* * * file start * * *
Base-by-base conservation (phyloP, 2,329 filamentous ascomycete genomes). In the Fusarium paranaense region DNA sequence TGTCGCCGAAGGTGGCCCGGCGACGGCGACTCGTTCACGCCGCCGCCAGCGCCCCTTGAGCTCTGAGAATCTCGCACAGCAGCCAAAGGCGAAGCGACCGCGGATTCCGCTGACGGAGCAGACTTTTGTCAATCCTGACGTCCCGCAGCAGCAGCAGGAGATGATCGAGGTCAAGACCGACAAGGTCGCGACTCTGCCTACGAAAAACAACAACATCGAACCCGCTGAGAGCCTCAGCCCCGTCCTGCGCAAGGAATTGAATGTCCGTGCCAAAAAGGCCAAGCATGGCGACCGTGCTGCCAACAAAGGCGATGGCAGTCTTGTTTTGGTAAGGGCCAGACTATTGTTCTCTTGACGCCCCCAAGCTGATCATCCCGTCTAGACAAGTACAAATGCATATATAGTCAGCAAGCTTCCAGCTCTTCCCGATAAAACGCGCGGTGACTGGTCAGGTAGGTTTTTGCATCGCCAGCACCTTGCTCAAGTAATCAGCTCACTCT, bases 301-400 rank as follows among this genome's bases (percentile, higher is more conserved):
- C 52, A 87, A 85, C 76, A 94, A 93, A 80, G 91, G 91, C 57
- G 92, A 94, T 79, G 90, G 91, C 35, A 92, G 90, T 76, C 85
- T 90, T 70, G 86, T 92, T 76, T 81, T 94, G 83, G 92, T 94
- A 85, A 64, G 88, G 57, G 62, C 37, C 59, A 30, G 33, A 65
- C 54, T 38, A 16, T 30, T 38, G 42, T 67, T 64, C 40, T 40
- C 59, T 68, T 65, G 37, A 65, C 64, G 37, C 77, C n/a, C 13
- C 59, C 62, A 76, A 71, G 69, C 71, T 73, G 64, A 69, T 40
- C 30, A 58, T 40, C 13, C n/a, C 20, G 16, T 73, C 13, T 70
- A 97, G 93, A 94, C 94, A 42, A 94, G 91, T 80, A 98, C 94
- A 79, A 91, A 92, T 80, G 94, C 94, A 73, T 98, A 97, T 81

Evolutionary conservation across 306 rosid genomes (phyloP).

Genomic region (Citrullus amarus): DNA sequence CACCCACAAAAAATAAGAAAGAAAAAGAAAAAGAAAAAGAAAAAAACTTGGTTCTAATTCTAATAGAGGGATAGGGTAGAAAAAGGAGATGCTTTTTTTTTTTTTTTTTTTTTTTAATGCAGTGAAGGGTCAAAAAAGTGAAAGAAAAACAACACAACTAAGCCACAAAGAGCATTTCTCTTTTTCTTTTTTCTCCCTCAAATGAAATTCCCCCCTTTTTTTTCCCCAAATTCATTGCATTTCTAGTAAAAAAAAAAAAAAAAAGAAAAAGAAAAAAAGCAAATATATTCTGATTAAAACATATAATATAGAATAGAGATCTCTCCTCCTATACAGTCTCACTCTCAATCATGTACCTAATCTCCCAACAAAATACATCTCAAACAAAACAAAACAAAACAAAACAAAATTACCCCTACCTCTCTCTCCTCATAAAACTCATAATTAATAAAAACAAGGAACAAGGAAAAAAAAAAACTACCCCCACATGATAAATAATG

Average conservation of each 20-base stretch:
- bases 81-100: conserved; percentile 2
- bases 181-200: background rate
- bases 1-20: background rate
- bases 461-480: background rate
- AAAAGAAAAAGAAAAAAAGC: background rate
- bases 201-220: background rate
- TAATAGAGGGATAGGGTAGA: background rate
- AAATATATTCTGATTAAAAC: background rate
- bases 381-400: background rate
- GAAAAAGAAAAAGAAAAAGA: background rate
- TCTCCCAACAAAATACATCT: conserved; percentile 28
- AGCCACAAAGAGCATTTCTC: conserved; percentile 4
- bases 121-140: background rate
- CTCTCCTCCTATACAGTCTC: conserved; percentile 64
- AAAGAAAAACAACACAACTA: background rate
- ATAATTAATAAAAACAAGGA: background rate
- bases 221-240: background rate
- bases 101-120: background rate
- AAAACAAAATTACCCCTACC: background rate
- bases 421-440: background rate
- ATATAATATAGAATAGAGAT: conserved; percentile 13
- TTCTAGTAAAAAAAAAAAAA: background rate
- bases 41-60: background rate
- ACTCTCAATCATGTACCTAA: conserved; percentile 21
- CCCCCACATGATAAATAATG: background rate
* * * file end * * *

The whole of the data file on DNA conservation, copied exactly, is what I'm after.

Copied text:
Base-by-base conservation (phyloP, 2,329 filamentous ascomycete genomes). In the Fusarium paranaense region DNA sequence TGTCGCCGAAGGTGGCCCGGCGACGGCGACTCGTTCACGCCGCCGCCAGCGCCCCTTGAGCTCTGAGAATCTCGCACAGCAGCCAAAGGCGAAGCGACCGCGGATTCCGCTGACGGAGCAGACTTTTGTCAATCCTGACGTCCCGCAGCAGCAGCAGGAGATGATCGAGGTCAAGACCGACAAGGTCGCGACTCTGCCTACGAAAAACAACAACATCGAACCCGCTGAGAGCCTCAGCCCCGTCCTGCGCAAGGAATTGAATGTCCGTGCCAAAAAGGCCAAGCATGGCGACCGTGCTGCCAACAAAGGCGATGGCAGTCTTGTTTTGGTAAGGGCCAGACTATTGTTCTCTTGACGCCCCCAAGCTGATCATCCCGTCTAGACAAGTACAAATGCATATATAGTCAGCAAGCTTCCAGCTCTTCCCGATAAAACGCGCGGTGACTGGTCAGGTAGGTTTTTGCATCGCCAGCACCTTGCTCAAGTAATCAGCTCACTCT, bases 301-400 rank as follows among this genome's bases (percentile, higher is more conserved):
- C 52, A 87, A 85, C 76, A 94, A 93, A 80, G 91, G 91, C 57
- G 92, A 94, T 79, G 90, G 91, C 35, A 92, G 90, T 76, C 85
- T 90, T 70, G 86, T 92, T 76, T 81, T 94, G 83, G 92, T 94
- A 85, A 64, G 88, G 57, G 62, C 37, C 59, A 30, G 33, A 65
- C 54, T 38, A 16, T 30, T 38, G 42, T 67, T 64, C 40, T 40
- C 59, T 68, T 65, G 37, A 65, C 64, G 37, C 77, C n/a, C 13
- C 59, C 62, A 76, A 71, G 69, C 71, T 73, G 64, A 69, T 40
- C 30, A 58, T 40, C 13, C n/a, C 20, G 16, T 73, C 13, T 70
- A 97, G 93, A 94, C 94, A 42, A 94, G 91, T 80, A 98, C 94
- A 79, A 91, A 92, T 80, G 94, C 94, A 73, T 98, A 97, T 81

Evolutionary conservation across 306 rosid genomes (phyloP).

Genomic region (Citrullus amarus): DNA sequence CACCCACAAAAAATAAGAAAGAAAAAGAAAAAGAAAAAGAAAAAAACTTGGTTCTAATTCTAATAGAGGGATAGGGTAGAAAAAGGAGATGCTTTTTTTTTTTTTTTTTTTTTTTAATGCAGTGAAGGGTCAAAAAAGTGAAAGAAAAACAACACAACTAAGCCACAAAGAGCATTTCTCTTTTTCTTTTTTCTCCCTCAAATGAAATTCCCCCCTTTTTTTTCCCCAAATTCATTGCATTTCTAGTAAAAAAAAAAAAAAAAAGAAAAAGAAAAAAAGCAAATATATTCTGATTAAAACATATAATATAGAATAGAGATCTCTCCTCCTATACAGTCTCACTCTCAATCATGTACCTAATCTCCCAACAAAATACATCTCAAACAAAACAAAACAAAACAAAACAAAATTACCCCTACCTCTCTCTCCTCATAAAACTCATAATTAATAAAAACAAGGAACAAGGAAAAAAAAAAACTACCCCCACATGATAAATAATG

Average conservation of each 20-base stretch:
- bases 81-100: conserved; percentile 2
- bases 181-200: background rate
- bases 1-20: background rate
- bases 461-480: background rate
- AAAAGAAAAAGAAAAAAAGC: background rate
- bases 201-220: background rate
- TAATAGAGGGATAGGGTAGA: background rate
- AAATATATTCTGATTAAAAC: background rate
- bases 381-400: background rate
- GAAAAAGAAAAAGAAAAAGA: background rate
- TCTCCCAACAAAATACATCT: conserved; percentile 28
- AGCCACAAAGAGCATTTCTC: conserved; percentile 4
- bases 121-140: background rate
- CTCTCCTCCTATACAGTCTC: conserved; percentile 64
- AAAGAAAAACAACACAACTA: background rate
- ATAATTAATAAAAACAAGGA: background rate
- bases 221-240: background rate
- bases 101-120: background rate
- AAAACAAAATTACCCCTACC: background rate
- bases 421-440: background rate
- ATATAATATAGAATAGAGAT: conserved; percentile 13
- TTCTAGTAAAAAAAAAAAAA: background rate
- bases 41-60: background rate
- ACTCTCAATCATGTACCTAA: conserved; percentile 21
- CCCCCACATGATAAATAATG: background rate